AIR's crop team was selected to participate in a Scientific Cooperation Exchange Program run jointly by the United States Department of Agriculture (USDA) and China's Ministry of Agriculture (MOA) by both the U.S. and Chinese governments because of our expertise in the U.S. and China crop insurance markets. Through our participation, we gained a deeper understanding of the various factors shaping China's crop insurance programs at the national level. We also learned about recent developments in key provinces from Chinese government representatives, who in turn sought to deepen their understanding of the U.S. crop insurance program with an eye toward streamlining China's program.
The AIR crop team members who participated were: George Davis, Senior Vice President; Heidi Wang, Senior Manager, Business Development; Oscar Vergara, Assistant Vice President; Jacqueline Chen, Senior Scientist; Peter Hayes, Senior Scientist; and Yizhong Qu, Director of AIR's Beijing office.
The team toured farms, greenhouses, and experimental stations raising all manner of crops, as well as a dairy farm and an organic, free-range chicken farm, enabling us to see firsthand Chinese agricultural and farming techniques. We also spent productive time with representatives from Beijing Normal University and the Chinese Academy of Agricultural Sciences (CAAS).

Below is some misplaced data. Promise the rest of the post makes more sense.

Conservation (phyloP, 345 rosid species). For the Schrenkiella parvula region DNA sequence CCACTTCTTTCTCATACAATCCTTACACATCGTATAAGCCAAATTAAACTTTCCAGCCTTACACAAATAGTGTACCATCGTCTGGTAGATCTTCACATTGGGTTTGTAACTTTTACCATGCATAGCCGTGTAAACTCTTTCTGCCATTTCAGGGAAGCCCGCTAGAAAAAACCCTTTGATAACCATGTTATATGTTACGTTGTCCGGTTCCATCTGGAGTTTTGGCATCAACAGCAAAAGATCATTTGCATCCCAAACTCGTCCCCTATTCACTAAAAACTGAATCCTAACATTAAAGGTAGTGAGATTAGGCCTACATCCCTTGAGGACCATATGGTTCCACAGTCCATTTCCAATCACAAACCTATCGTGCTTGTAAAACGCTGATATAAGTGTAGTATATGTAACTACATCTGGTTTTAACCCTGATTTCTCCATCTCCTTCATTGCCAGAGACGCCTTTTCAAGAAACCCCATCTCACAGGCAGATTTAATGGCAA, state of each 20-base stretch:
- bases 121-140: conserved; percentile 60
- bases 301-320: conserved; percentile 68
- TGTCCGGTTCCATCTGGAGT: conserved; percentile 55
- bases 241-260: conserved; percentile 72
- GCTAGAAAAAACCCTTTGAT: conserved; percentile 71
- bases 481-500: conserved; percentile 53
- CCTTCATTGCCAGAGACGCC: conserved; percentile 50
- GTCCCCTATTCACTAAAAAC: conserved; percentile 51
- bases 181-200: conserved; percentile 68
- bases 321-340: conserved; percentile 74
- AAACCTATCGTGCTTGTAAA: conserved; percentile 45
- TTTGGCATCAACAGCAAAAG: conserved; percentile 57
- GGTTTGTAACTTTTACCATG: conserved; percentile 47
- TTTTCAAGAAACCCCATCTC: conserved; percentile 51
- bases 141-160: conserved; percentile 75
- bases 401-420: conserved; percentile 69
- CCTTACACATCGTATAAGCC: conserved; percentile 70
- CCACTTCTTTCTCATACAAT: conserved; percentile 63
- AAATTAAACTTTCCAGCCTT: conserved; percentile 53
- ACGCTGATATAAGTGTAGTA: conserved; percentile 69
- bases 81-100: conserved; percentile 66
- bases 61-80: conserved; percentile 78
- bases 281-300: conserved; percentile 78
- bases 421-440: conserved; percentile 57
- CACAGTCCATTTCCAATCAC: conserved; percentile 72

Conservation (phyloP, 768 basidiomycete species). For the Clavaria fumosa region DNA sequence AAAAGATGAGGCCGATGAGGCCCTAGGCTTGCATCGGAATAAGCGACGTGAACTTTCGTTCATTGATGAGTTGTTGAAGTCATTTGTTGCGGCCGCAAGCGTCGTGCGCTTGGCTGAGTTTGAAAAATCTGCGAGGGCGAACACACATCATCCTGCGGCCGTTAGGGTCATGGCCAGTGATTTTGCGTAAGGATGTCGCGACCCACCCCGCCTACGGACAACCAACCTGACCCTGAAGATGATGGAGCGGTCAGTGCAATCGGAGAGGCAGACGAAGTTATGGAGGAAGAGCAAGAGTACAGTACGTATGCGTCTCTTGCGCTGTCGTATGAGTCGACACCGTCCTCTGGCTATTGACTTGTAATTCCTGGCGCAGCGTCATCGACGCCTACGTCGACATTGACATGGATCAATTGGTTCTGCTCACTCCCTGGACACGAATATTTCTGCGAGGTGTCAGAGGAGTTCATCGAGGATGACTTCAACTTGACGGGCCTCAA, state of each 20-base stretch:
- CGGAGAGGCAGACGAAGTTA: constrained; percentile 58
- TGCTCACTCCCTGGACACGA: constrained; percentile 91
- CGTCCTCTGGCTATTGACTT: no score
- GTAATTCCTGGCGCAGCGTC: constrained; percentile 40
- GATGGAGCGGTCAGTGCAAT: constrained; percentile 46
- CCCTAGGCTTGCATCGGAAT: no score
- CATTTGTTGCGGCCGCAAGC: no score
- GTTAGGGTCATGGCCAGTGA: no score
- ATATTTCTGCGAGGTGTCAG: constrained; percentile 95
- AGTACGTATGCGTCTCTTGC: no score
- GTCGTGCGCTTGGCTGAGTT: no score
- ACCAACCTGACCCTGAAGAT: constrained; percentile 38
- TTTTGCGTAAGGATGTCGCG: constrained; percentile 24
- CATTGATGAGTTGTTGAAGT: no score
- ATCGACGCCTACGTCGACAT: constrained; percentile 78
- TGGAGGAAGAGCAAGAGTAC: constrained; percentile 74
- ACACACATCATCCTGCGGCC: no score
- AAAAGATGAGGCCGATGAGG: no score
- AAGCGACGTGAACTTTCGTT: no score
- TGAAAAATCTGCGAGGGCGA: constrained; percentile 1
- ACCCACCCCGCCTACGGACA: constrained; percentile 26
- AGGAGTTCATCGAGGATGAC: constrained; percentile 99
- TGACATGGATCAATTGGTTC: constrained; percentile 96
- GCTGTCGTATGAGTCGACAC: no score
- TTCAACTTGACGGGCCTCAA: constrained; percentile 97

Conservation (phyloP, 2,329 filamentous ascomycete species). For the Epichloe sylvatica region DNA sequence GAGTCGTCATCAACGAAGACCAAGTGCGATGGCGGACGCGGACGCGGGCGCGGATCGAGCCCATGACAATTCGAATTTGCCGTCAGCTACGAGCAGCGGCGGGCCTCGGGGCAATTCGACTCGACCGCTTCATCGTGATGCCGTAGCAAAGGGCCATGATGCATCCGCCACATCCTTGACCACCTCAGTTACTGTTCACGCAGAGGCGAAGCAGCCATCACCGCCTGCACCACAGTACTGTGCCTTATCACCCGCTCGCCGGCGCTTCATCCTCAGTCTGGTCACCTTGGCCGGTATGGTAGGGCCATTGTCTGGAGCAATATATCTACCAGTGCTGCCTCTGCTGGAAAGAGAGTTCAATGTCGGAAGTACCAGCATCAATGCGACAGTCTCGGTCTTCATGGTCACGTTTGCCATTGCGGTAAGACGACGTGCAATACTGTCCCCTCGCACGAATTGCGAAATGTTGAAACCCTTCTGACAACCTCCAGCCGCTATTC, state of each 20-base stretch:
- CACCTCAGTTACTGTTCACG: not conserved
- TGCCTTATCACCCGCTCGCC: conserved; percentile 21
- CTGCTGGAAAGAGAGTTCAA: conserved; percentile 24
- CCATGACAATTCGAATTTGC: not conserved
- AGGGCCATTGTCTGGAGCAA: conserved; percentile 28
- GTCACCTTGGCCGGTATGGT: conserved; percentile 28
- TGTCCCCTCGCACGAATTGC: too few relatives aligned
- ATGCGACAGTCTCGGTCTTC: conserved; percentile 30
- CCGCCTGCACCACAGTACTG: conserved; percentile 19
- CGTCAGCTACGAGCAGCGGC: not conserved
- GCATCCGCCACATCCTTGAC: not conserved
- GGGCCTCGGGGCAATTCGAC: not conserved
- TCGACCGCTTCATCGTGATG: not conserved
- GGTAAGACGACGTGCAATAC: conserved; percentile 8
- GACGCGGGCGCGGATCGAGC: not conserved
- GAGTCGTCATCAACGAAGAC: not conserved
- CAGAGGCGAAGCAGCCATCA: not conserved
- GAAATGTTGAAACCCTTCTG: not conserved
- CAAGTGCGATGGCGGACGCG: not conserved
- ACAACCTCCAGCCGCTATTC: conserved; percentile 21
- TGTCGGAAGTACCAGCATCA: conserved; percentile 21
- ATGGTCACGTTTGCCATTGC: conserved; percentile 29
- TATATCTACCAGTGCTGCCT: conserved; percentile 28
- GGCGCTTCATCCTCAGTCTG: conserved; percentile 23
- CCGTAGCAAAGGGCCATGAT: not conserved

When we met with government representatives of Beijing, and Heilongjiang, Shandong, and Guangdong Provinces, we found them keen to increase their knowledge of the U.S. crop insurance program. We gave presentations on our U.S. Multi-Peril Crop Insurance Model and explained how, in light of publicly available crop data in the U.S., the transparency of the program enables us to make yield forecasts and allows the crop insurance program to be more robust. If it were to release more data and there were a freer flow of high quality information, we explained, China could grow its crop program; we expect that more companies would want to invest in crop insurance there if transparency in China's yield numbers and claims process increased.
Our trip ended with a debriefing by the agricultural attaché at the U.S. embassy, who made clear how much the U.S. values this type of mission. We gained more helpful insights from the people we met during the trip than we can possibly describe here. Everyone we encountered was open to innovations and new ideas from the U.S., welcomed our opinions about their crop insurance program, and were receptive to change. All participants benefited from the open exchange of ideas, knowledge, and sound practices—a sure sign of the visit's success.